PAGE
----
As I wrote previously, the fundamental point that divides Catholics and Protestants is the question of salvation. Although issues about Mary, the Papacy, or the Eucharist may, in fact, be the most popular topics of debate, the issue of salvation and the related issues of justification and sanctification are the foundation for all that divides western Christendom. If this is resolved, all other issues will fall away. Again, for Catholics, salvation consists in God actually making us sharers in his own blessed life (cf. CCC, 1). On the other hand, for Protestants, God saves mankind by divine fiat, declaring man to be justified in his sight, while ignoring the actual state of his soul.
The fundamental reality that is at stake here is the nature grace; what is it, and how does it affect man’s life? In order to gain a proper perspective of the issue, we must once again define our terms. From a Catholic perspective, grace is the supernatural gift of God’s own life “inhering in the soul, by which we are made friends of God, adopted sons, coheirs with Christ, ‘partakers of the divine nature’” (Attwater, Catholic Dictionary). In other words, by granting man the gift of his own life in Jesus Christ, God has refashioned man in his own image and likeness. When we speak of “friendship with God,” or “adopted sonship,” this is simply the meaning of our terms; by becoming a sharer in God’s own life, men, in the state of grace, can be said to be like God in that they now share God’s own life.
From the Protestant perspective, especially Protestants of the Calvinist school, grace is not something that “inheres in the soul,” but rather is something wholly exterior to man. As one theologian once put it, for Protestants, ‘grace is the smiley face upon God.’ In other words, grace is God’s gift of forgiveness by which man is considered cleansed of all guilt, while remaining steeped in the sin of our first parents. Grace, then, from this perspective, is God’s judgment of innocence upon his guilty people. Thus, by God’s gift of grace, man is declared “justified,” apart from man’s persistent state of sin.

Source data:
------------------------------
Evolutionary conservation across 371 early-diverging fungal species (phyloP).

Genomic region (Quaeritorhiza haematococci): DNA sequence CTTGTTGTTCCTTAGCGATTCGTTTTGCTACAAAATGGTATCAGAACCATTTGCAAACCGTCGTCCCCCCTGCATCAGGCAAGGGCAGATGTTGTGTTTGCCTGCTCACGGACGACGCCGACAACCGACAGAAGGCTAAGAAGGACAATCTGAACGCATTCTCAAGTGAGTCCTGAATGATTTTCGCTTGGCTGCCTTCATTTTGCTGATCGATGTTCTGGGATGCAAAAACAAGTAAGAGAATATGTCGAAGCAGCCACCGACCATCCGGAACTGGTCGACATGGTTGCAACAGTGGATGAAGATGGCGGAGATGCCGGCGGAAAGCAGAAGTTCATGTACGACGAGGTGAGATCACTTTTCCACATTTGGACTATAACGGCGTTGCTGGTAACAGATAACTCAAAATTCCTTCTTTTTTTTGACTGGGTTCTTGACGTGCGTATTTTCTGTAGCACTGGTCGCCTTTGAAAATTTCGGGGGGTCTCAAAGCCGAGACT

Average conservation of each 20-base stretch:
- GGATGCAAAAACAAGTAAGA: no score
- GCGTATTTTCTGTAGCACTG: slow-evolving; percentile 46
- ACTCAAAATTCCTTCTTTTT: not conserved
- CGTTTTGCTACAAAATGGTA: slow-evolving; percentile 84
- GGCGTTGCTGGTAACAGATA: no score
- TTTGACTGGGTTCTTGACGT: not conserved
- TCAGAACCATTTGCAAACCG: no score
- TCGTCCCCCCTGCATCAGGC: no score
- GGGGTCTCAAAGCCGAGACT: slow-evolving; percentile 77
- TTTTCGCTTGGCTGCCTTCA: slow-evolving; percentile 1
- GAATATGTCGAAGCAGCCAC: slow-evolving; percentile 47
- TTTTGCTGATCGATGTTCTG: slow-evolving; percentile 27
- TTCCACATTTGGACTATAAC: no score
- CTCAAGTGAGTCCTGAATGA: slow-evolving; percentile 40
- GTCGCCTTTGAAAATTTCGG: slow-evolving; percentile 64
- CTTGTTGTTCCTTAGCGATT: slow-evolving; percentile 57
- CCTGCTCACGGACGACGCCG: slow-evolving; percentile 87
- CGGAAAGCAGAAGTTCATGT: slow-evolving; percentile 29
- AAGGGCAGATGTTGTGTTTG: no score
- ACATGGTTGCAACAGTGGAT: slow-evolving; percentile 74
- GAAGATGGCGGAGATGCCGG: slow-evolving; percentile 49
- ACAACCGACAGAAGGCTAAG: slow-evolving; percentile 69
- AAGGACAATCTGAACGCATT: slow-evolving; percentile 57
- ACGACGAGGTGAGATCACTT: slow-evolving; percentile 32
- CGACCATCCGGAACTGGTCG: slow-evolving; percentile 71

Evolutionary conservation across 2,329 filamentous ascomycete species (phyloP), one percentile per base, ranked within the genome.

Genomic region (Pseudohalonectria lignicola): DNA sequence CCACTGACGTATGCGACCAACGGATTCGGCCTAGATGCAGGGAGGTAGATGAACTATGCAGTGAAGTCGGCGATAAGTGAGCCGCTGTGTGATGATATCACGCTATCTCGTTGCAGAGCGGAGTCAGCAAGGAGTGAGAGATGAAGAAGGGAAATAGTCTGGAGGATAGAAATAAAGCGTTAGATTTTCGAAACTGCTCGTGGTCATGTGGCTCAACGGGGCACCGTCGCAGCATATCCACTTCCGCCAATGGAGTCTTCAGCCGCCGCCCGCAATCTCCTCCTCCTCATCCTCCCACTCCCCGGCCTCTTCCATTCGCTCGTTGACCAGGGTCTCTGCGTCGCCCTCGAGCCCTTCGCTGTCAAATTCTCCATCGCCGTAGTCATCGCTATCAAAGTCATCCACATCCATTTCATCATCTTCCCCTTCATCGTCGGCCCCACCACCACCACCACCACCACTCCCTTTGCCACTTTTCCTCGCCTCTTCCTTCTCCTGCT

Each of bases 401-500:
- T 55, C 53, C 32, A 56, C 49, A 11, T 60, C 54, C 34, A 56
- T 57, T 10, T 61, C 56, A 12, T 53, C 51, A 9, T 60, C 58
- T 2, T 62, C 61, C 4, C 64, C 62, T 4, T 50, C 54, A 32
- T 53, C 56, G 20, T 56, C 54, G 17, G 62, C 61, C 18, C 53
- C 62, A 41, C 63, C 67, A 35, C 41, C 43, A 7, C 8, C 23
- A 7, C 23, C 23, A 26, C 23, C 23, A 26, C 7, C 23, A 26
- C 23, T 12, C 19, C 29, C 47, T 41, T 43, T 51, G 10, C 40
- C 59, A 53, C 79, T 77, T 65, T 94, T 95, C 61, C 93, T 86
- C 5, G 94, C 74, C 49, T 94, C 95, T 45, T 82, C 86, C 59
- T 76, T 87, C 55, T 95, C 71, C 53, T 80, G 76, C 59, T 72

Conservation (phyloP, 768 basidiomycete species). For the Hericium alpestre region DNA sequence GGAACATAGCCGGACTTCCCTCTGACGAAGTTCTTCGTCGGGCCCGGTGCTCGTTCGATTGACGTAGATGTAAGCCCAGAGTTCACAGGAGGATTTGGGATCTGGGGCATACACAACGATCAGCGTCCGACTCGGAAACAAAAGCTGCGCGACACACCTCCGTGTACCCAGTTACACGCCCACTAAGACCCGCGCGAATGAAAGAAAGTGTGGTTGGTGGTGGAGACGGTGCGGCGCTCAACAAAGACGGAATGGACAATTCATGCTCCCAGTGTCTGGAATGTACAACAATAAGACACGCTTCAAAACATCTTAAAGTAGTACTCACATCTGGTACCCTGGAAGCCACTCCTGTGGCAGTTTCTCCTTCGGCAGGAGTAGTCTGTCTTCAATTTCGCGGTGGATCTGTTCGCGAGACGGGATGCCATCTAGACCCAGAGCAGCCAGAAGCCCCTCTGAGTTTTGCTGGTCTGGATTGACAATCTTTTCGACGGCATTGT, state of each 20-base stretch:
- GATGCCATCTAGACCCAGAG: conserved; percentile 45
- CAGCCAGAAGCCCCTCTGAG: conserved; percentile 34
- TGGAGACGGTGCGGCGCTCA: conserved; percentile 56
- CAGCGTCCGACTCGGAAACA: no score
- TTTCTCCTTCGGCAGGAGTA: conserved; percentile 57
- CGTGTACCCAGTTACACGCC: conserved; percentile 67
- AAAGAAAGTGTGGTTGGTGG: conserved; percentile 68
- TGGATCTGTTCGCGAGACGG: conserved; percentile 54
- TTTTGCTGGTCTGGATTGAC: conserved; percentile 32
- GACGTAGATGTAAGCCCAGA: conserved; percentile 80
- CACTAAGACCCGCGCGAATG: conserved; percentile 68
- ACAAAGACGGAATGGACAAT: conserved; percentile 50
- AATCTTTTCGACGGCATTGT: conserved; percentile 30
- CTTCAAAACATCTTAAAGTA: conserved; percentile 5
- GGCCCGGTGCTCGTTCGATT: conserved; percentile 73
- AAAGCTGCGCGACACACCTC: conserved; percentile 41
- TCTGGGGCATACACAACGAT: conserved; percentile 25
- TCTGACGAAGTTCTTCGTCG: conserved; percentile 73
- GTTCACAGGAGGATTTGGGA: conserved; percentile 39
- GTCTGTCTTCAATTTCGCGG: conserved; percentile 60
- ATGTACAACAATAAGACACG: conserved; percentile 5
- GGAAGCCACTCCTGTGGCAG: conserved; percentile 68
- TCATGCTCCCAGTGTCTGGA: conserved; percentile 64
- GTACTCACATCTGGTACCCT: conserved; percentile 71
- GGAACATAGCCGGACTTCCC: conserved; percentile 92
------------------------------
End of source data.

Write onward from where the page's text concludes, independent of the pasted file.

The complete division between the two above-stated positions is clear, and the effects of such divergent theologies of grace are far reaching. Consider for a moment the effects of each position upon the Christian life. From a Catholic perspective, baptism, the beginning of the Christian life, is the moment when God first shares his supernatural life with man, justifying him by means of the Sacrament. Here, man is considered justified in the eyes of God because he is remade in God’s own image; refashioned according to the plan of God in the beginning. From a Protestant perspective, Baptism is no more than a public declaration of man’s freely chosen adherence to God, and does not make him share in God’s own life. Thus, Baptism becomes an external proof of God’s declaration of justification in the Christian life, and a witness to the Christian community of the person’s dedication to Christ. The Eucharist can be considered from the same vantage point. Among the Protestant communities, the Eucharist is not a real participation in Christ’s flesh and blood, but rather a way in which individual Christian’s are invited into a symbolic communion with God, by way of obeying Jesus’ command to “do this in memory of me.” From a Catholic perspective, the Eucharist is a real participation in Christ’s resurrected flesh and blood, granting to the communicant an actual relationship with the most Holy Trinity.
How clear it is that this issue lies at the heart of all Protestant / Catholic dialogue. Does God save man by returning to man all that God had planned for him in the beginning, or does he save man by deciding to ignore man’s state of fallen nature and recognize instead the work of Jesus Christ? For Catholics the answer is fundamental: God saves man by granting him a share in his own blessed life, through participation in the life of the God-man, Jesus Christ. In Baptism, we are resurrected with Christ and in Confirmation we are given the gift of the Holy Spirit. In the Eucharist, we are fed with life of God himself and in Holy Confession we speak intimately with our Lord and Savior. For Catholics, salvation is not a courtroom declaration of a judge but rather the loving gift of God’s own life.